ager at Siemens Informatica in Milan. The cit- izens of Lecco will eventually be able to use their cards not only to visit their doctors, but also to withdraw money from the bank or provide a digital signature. Today, they can al- ready use the cards to borrow books from the local library.
But today the cards’ greatest benefits are still experienced at the doctor’s office. “Al-
most all of my patients think the card is a good thing,” says Tedeschi. “It has increased their faith in the health care system.”
The security of confidential data is also growing. Dr. Negrini in Grosotto will soon be able to throw away his padlocked cupboard, because his patients’ medical records will be safely stored in servers in Milan.
In some cases, though, even the citizen
card is not the fastest way to transfer a pa- tient to a specialist — and Maurizio Tedeschi is a case in point. If one of his patients needs to go to the dentist, he simply goes to the of- fice next door, where Dr. Tedeschi’s twin brother Marziano has his dental practice. He too has been a member of the new card- b a s e d h e a l t h c a r e s y s t e m f r o m t h e v e r y s t a r t . ■ A n d r e a s K l e i n s c h m i d t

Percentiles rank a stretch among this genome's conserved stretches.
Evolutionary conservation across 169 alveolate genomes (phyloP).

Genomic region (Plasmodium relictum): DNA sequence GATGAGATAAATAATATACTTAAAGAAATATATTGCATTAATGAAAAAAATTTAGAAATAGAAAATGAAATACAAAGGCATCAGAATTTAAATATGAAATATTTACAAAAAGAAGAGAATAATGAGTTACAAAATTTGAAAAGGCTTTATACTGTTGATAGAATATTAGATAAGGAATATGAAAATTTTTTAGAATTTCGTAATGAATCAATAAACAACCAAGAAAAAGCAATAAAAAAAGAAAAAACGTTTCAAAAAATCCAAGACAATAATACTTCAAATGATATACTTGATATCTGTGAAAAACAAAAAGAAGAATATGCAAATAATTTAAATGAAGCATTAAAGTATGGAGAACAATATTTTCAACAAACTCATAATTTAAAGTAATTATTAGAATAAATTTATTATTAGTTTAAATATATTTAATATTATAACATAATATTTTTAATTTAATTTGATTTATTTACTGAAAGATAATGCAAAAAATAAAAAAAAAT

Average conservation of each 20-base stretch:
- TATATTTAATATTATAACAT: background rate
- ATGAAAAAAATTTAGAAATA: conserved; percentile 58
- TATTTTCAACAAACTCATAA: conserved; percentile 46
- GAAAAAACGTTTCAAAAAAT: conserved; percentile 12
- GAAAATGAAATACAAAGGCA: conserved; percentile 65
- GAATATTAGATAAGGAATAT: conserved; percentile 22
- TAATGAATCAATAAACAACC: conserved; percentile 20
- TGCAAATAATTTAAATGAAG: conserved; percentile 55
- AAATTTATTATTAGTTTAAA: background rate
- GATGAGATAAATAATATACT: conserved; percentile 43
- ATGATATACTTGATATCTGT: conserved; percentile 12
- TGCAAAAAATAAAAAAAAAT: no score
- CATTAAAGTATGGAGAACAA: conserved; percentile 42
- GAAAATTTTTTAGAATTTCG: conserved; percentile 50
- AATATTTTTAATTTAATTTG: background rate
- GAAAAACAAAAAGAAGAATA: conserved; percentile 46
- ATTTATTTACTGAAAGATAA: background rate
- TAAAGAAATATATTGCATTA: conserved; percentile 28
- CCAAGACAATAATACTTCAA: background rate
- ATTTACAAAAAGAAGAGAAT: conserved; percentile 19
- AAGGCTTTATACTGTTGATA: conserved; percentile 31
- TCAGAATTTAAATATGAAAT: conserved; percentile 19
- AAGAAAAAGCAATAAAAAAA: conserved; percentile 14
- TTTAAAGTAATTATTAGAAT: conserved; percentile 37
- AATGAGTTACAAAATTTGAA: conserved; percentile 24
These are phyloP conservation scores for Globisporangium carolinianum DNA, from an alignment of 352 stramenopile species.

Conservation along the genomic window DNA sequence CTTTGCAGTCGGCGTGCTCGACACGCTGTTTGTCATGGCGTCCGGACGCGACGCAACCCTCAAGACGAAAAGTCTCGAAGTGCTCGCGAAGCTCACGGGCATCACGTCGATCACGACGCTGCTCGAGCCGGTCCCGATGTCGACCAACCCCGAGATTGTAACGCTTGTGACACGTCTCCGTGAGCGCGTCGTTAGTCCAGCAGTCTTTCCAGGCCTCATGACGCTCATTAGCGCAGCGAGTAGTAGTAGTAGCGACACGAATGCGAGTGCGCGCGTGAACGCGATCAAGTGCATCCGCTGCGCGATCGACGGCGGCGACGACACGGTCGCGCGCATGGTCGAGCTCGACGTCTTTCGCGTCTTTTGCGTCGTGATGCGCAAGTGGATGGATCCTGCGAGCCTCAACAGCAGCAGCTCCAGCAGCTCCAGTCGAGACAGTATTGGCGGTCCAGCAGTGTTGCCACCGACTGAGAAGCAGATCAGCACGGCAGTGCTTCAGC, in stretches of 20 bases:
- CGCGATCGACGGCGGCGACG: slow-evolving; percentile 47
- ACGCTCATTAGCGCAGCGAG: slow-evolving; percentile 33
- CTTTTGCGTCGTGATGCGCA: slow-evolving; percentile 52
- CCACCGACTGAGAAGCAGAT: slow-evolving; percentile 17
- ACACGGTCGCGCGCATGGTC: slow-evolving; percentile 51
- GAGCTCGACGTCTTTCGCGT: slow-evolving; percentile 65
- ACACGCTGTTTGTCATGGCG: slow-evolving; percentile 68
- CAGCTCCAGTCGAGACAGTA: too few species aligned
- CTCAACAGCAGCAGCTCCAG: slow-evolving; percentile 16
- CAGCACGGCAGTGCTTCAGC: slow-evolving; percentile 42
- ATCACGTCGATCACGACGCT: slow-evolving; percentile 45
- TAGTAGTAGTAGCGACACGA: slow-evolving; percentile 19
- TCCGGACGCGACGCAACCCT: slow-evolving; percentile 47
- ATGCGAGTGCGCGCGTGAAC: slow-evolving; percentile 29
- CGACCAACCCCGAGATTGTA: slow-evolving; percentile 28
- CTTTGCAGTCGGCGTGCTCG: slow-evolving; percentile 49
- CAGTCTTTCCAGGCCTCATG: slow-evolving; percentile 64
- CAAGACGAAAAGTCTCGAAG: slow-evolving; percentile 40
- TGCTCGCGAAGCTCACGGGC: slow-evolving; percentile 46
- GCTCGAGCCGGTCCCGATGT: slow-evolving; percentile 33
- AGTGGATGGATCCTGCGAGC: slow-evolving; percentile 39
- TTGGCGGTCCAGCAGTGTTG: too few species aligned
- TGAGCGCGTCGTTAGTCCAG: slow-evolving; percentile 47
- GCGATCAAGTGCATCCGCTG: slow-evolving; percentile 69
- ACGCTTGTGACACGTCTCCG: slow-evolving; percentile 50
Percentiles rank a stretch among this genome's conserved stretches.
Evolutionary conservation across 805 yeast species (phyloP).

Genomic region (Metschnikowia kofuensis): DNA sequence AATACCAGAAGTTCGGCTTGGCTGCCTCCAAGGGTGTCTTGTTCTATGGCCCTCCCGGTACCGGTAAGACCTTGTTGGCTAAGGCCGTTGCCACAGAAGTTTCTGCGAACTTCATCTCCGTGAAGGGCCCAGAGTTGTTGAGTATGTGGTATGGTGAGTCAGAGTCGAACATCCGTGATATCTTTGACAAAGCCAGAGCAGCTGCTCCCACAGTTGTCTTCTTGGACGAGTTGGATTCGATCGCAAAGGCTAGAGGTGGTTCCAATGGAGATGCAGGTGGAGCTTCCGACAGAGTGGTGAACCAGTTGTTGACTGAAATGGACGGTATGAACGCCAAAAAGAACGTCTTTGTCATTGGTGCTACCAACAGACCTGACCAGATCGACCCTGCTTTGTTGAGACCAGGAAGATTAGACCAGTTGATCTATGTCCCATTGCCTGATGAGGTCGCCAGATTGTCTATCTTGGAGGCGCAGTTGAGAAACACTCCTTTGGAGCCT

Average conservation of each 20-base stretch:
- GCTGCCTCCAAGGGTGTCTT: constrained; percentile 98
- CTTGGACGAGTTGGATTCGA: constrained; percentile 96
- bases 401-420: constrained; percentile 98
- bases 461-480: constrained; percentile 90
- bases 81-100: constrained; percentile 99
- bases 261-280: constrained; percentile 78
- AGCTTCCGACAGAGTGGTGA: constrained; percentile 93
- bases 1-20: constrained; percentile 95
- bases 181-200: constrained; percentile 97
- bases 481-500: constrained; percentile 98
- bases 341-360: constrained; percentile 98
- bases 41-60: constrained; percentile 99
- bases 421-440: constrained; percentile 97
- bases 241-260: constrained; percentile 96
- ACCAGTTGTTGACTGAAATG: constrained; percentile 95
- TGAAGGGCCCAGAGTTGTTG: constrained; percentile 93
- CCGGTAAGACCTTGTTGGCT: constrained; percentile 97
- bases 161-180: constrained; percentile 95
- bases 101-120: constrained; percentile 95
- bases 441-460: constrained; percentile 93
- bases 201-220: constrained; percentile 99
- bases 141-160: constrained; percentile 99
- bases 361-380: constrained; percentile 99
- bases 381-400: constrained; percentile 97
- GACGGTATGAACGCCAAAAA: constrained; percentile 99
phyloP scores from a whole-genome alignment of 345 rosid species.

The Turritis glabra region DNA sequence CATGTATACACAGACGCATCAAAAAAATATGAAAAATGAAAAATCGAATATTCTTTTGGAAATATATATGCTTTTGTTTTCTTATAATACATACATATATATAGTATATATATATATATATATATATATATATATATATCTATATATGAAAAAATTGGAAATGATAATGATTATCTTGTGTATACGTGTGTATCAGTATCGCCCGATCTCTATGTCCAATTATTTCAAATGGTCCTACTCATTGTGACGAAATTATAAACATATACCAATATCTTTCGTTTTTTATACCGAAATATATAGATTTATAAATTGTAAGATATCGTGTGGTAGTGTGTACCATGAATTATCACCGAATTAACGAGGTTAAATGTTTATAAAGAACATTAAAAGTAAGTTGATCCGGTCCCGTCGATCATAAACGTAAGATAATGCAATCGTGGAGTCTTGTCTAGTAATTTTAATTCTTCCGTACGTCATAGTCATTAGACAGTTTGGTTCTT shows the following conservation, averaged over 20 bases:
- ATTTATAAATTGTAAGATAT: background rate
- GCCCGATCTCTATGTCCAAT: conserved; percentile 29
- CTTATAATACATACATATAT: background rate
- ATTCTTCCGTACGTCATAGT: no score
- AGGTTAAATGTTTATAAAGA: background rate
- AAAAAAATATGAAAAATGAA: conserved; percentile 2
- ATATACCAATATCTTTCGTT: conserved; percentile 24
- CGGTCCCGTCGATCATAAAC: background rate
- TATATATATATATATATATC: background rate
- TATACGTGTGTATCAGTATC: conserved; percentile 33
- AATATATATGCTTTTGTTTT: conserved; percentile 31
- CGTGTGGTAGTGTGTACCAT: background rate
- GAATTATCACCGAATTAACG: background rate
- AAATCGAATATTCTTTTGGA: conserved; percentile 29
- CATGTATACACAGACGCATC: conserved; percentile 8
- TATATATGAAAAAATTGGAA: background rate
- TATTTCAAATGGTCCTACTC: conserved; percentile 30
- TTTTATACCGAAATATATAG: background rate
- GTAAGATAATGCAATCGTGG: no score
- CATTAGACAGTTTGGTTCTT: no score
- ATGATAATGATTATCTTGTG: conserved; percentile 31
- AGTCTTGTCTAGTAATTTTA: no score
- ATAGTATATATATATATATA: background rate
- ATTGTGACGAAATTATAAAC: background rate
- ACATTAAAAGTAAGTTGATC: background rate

Dr. Gérard Comyn (59) is Acting Director of the Directorate for Information and Communication Technologies (ICT) for Citizens and Businesses in the Directorate General for Information Society and Media in the European Commission. He is also head of the unit on ICT for Health. Before joining the European Commission, he was managing director of the European Computer Industry Research Center (ECRC) in Munich, and was also a Professor at the University of Lille. Comyn holds a Master’s Degree in Applied Mathematics and a PhD in Computer Science.
“e-Health Is Playing a Crucial Role in Health Care”
What role will ICT play in tomorrow’s healthcare systems? Comyn: Today, Europe’s main concerns in relation to health care are often about in- creasing costs.But they are also about access to quality care. These challenges could be amplified by the health needs of an aging society. We have to act now to secure good quality and affordable health care tomorrow for all of Europe’s citizens. ICT has a crucial role to play here, as it enhances the safety, efficiency and quality of medical care. ICT also enables the development of innovative new products and services, which will also help to decrease costs, and which will in turn offer huge potential opportunities for Euro- pean industry.